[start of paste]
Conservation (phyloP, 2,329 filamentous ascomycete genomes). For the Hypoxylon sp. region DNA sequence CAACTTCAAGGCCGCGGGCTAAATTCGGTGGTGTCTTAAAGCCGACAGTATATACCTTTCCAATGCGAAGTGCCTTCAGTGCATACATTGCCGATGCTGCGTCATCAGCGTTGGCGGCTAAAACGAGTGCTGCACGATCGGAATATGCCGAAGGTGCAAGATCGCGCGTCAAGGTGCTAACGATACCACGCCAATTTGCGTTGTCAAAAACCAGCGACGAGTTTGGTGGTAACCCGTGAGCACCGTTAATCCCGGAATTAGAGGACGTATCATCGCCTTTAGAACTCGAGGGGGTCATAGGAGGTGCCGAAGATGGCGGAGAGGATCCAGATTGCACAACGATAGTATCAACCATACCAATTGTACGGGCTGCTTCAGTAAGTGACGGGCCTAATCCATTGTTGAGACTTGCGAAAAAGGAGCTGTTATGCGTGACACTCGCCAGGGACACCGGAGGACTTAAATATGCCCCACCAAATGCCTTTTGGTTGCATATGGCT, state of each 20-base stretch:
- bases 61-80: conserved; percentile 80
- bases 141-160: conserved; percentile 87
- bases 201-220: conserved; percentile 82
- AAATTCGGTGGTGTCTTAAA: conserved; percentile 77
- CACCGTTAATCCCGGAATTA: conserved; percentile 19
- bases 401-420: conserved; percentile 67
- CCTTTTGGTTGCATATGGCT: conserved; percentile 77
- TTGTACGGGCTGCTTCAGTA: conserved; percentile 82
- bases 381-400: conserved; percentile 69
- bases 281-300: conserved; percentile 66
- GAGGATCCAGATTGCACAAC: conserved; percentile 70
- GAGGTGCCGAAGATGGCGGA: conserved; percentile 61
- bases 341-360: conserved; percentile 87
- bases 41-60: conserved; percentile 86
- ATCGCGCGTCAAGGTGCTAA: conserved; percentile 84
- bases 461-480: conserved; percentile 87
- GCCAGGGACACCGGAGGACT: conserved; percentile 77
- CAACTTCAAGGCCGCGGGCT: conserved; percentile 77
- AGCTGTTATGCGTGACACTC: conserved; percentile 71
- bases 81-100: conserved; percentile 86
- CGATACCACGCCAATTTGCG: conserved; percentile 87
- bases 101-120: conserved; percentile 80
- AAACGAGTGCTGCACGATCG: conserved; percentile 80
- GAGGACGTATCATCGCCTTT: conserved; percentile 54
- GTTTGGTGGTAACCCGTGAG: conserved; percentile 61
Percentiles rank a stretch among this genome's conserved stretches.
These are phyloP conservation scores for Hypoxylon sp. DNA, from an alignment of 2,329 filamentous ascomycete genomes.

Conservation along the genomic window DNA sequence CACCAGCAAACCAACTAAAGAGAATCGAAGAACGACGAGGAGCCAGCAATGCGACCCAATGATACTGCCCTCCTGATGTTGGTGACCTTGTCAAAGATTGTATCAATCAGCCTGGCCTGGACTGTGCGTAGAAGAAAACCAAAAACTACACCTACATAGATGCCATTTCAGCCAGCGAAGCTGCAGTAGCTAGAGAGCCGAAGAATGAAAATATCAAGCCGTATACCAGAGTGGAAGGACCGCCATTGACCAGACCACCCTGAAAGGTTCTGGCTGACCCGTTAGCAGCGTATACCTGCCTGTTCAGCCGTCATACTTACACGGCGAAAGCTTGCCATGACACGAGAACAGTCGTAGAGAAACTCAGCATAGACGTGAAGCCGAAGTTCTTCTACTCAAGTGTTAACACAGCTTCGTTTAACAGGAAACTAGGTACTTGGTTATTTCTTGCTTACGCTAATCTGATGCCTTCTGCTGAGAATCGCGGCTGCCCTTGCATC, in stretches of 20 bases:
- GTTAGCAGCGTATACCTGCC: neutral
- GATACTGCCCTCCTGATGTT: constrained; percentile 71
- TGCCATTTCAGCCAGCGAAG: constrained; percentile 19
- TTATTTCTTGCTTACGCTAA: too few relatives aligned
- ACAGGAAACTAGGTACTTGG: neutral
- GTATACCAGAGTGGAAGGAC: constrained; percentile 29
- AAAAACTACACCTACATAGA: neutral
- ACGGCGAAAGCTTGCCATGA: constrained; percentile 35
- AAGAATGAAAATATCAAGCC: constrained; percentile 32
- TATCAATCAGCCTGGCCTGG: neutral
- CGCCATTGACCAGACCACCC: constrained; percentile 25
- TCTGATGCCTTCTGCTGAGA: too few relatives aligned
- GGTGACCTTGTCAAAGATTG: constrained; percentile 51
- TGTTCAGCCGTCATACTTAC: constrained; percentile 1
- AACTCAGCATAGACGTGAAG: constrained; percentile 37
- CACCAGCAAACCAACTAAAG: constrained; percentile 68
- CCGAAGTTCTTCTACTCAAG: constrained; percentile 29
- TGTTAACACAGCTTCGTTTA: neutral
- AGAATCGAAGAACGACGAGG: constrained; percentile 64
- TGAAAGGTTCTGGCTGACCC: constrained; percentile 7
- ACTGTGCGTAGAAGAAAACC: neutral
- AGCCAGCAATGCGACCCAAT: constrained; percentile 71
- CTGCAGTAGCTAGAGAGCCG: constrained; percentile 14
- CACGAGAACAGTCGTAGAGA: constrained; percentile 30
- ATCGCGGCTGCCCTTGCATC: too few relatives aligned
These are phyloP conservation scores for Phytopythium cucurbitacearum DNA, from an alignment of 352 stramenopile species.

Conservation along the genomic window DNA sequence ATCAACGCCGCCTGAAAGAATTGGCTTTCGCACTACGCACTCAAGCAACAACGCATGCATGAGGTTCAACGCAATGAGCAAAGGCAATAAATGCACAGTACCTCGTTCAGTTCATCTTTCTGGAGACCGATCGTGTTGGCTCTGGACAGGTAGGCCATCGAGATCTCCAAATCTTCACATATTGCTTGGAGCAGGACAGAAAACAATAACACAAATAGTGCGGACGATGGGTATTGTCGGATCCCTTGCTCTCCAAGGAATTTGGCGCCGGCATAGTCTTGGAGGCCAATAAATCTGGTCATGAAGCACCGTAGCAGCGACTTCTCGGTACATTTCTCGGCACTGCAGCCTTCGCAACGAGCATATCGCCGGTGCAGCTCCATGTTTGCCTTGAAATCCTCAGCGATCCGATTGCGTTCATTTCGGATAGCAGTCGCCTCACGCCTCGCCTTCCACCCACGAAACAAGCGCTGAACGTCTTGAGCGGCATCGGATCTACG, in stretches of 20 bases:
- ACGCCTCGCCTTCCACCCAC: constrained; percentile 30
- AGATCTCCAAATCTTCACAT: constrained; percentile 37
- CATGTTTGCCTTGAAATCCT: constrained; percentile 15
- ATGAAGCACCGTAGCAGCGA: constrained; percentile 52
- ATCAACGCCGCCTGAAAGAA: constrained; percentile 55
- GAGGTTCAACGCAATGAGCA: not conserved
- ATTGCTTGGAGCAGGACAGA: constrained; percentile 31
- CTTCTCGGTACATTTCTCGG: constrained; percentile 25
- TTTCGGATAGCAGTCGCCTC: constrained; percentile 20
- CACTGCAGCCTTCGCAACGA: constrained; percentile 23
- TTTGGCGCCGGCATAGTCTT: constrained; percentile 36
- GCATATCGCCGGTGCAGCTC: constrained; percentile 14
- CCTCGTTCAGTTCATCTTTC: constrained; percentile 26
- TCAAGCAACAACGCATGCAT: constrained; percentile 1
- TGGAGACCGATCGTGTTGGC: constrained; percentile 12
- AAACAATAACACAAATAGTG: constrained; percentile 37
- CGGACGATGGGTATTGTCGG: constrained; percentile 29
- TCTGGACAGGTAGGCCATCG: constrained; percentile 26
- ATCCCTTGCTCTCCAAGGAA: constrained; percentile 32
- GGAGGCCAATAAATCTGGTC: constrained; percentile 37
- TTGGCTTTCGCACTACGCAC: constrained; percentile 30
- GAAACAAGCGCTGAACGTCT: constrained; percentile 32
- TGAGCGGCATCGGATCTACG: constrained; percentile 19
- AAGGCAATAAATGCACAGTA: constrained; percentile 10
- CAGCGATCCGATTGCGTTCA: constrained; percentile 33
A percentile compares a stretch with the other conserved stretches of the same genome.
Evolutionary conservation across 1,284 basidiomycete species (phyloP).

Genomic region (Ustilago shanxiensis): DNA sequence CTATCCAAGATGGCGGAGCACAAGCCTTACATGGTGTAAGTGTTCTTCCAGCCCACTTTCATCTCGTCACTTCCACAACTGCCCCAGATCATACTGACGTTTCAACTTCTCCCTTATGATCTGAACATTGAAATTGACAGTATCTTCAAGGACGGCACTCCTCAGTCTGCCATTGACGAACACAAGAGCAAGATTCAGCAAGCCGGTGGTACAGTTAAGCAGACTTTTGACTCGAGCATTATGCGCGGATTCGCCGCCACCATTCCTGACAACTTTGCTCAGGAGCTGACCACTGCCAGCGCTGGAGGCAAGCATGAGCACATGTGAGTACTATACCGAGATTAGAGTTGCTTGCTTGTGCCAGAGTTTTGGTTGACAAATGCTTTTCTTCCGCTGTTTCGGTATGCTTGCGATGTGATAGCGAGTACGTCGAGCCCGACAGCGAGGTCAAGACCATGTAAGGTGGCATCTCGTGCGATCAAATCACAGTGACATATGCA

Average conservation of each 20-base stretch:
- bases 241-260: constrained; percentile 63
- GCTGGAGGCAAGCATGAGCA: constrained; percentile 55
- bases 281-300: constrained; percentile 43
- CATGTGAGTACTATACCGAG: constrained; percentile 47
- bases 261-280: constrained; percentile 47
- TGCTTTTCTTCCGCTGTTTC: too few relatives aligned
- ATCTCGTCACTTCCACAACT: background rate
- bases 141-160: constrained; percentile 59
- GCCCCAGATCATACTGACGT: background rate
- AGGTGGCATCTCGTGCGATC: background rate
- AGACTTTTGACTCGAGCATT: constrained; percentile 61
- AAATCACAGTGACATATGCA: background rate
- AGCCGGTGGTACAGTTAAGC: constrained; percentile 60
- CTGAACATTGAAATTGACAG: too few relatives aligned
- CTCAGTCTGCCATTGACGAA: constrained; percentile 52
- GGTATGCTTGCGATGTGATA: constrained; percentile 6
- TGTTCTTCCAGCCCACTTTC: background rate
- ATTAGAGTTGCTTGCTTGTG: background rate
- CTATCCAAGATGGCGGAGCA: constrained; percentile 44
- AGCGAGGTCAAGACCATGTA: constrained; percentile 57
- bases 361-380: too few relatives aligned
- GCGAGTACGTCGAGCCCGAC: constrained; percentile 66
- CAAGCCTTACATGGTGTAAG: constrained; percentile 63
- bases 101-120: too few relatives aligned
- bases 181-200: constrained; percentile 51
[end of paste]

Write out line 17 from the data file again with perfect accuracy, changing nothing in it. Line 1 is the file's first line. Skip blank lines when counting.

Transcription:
- bases 461-480: conserved; percentile 87